The UNSW-VM Salgaocar Comparative Clinical Program provides students from India and Australia with a distinct learning experience through community engagement and outreach.

UNSW Law and the V.M. Salgaocar College of Law in Goa, India have signed a Memorandum of Understanding establishing the Child Rights Comparative Clinical Development Program, a unique cross-cultural clinical program providing students with legal and practical training in various aspects of children and family law.

The MOU between UNSW Law and VM Salgaocar College of Law is the first step towards formalizing and fostering a relationship between two institutions, both of which are keenly engaged in creating a safer and better world for children in their communities.

Under the agreement, each institution will identify a select group of students to participate in a 10-day program at the reciprocating university. The first program will be hosted by UNSW Law in November 2019, followed by a program in India in January 2020.

During the program, students will learn about the legal framework for the protection of children’s rights internationally, in India and Australia, and the students will work with each other on comparative projects to consider different ways in which each country can learn from the other’s experience. The students will also learn how the different clinical programs work in the different countries, offering students a glimpse of the various challenges and difficulties involved in the functioning and operation of clinics in different cultural and legal contexts.

UNSW Law and VM Salgaocar College of Law both have a long and proud history of providing legal services to their communities through student clinics, and the program will draw on those clinics particularly focussed on the protection of child’s rights.

The Child Rights Clinic of VM Salgaocar College of Law is an on-campus clinic established in 2015 to empower children who are victims of rights’ violations to stand up and defend themselves. The Clinic’s ‘Going to Court’ program ensures that children in the community have adequate access to justice needs. Through the clinic, students have also engaged in youth education programs in schools, and worked towards achieving significant legal reforms for protecting vulnerable children in the State.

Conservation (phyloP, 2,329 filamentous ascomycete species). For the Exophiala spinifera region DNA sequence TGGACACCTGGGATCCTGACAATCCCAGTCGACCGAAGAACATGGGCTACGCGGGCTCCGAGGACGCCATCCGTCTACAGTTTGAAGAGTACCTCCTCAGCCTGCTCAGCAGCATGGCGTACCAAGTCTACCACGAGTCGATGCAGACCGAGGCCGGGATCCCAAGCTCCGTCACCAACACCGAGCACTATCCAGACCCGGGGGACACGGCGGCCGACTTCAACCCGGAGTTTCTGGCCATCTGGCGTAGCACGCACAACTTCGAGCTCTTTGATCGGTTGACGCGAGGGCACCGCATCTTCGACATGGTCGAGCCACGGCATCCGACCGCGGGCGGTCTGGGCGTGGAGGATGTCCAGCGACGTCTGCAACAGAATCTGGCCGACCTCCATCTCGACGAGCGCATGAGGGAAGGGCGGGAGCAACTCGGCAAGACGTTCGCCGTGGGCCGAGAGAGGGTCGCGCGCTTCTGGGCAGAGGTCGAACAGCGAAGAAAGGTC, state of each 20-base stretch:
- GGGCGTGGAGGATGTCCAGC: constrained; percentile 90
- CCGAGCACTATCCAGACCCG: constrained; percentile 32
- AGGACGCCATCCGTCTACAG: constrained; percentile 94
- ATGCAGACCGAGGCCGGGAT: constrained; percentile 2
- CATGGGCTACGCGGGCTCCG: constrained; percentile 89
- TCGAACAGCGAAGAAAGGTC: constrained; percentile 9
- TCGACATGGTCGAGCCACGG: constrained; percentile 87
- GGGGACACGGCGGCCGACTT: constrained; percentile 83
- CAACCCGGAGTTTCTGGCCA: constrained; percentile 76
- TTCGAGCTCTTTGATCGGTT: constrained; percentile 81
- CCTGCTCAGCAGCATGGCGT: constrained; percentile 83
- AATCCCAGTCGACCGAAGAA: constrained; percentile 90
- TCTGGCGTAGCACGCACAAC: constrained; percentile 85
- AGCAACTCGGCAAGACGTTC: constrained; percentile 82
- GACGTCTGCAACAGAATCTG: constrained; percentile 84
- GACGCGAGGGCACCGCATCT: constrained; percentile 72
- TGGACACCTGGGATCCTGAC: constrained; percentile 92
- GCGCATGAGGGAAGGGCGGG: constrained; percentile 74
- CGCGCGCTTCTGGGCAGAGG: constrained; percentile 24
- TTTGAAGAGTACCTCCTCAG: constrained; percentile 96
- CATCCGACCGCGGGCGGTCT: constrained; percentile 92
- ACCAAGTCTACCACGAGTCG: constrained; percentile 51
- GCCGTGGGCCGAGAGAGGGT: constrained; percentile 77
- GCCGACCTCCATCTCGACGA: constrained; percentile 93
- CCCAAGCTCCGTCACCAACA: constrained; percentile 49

Part of the UNSW Law Faculty is the Kingsford Legal Centre, established in 1981. It provides a number of clinical legal education programs that students participate in to provide local community members with advice in a vast range of matters, including family law. One of the clinics operated out of the Kingsford Legal Clinic is the Family Law Community Education Clinic, which works with various community groups and community members on issues affecting families to develop education materials, as well as dealing with inquiries from the public in these areas.

Professor Gabrielle Appleby, Associate Dean (International and External Engagement) for UNSW Law, said the relationship with VM Salgaocar College of Law represents the type of institutional engagement UNSW is seeking in India. The two courses created by the agreement will give Indian and Australian students a comparative opportunity to learn more about the strengths and weaknesses of legal protections for children’s rights.

“Students will gain a deeper understanding of the many and complicated issues involved in child rights protection, the vital importance of community-based legal services, as well as an opportunity to experience the different cultures of the other country,” Professor Appleby said. “We are confident that this agreement will be the start of a much longer collaboration which will lead to real world impacts in India and Australia."

Professor M.R.K. Prasad, Principal V.M. Salgaocar College of Law added: “The Program will enrich knowledge, facilitate the sharing of experiences and best practices and widen the horizons for both institutions.”

For more information about the UNSW Salgaocar Comparative Clinical Program, visit the international opportunities page at UNSW Law.

MENTIONS
Professor Gabrielle Appleby